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Macedonians Renew Protests Against Abortion Curbs

June 16, 2013

Macedonian rights groups are resuming protests in front of parliament on Monday as  lawmakers are expected to vote on a new government law to restrict abortion.

Sinisa Jakov Marusic, Balkan Insight, 10.06.2013

 

Photo by: Sinisa Jakov Marusic

Rights groups vowed to rally again on Monday against the draft law which they say will curb women’s basic rights and could be a step towards a complete ban on abortions.

Ninety-one local and international rights groups, including the Macedonian Helsinki Committee for Human Rights and the Association for Health Education, have signed a joint letter to Macedonian legislators protesting about the proposed legislation.

Two weeks ago, the right-of-centre government of Nikola Gruevski surprised many by submitting the draft to parliament using a shortened procedure.

The move prompted protests at the parliament building with demonstrators carrying banners with slogans like “My Body, My Decision” and “I Am Not a Child Killer”.

Last week, health minister Nikola Todorov promised that he would make some concessions on the draft.

One of the concessions that he offered was to remove a provision that would put himself in charge of the formation of a commission that would decide on women’s requests for abortion.

But he said he was not planning to withdraw the draft, which he described as “liberal”.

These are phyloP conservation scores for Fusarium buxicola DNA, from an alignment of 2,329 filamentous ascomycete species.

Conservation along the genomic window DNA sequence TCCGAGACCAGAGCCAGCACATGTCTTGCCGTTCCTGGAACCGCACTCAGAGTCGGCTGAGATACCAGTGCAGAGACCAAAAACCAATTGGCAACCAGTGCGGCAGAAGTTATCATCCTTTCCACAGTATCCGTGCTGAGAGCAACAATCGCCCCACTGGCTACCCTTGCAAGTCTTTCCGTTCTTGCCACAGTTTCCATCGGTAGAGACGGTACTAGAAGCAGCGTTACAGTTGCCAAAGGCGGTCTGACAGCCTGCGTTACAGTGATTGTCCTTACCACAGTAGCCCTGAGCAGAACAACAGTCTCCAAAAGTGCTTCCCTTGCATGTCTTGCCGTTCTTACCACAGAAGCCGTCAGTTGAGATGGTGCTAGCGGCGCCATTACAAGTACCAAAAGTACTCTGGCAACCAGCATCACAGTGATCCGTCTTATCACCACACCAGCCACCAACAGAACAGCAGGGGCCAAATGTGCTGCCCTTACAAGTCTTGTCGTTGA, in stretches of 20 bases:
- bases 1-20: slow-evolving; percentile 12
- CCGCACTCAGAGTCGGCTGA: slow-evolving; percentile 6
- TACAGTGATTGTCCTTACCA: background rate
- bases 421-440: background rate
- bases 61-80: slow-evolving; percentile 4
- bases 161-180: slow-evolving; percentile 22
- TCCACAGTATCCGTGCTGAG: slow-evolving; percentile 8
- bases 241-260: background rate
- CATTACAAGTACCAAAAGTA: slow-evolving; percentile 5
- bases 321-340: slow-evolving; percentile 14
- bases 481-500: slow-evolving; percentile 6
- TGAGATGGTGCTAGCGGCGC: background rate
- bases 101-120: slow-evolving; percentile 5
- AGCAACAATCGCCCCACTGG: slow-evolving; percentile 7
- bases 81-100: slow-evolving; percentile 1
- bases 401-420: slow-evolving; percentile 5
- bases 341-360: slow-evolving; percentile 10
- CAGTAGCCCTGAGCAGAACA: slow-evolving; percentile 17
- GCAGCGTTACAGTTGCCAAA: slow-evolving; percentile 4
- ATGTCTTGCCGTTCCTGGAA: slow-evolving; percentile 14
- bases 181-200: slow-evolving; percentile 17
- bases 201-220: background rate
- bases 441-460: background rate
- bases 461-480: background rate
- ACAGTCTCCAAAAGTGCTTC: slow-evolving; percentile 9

“There will always be opposing opinions over which right is greater, the right of the woman to decide on her own or the right to life of the child in her womb,” Todorov said over the weekend.

The current law, dating from 1976, leaves key decisions on terminations to women and doctors.
But under the proposed changes, women will now have to file requests for abortions and will have to confirm that they attended counselling, informed the “spouse” of their intention to abort and met a gynaecologist.

The law would further prohibit women from having a second abortion within a year of the first one.

“These restrictive measures bring us back to the times when other people decided about women’s rights,” said Liljana Poplovska, head of the small DOM party, the only governing coalition party that opposes the bill.

Ermira Mehmeti Devaja, a legislator from the junior ruling Democratic Union for Integration, DUI, was the only other woman from the ruling majority who publicly said that she would not support the bill.

Some see the move as a step towards a ban on terminations. In 2009, the government launched a media campaign against abortion, which was backed by the Macedonian Orthodox Church.

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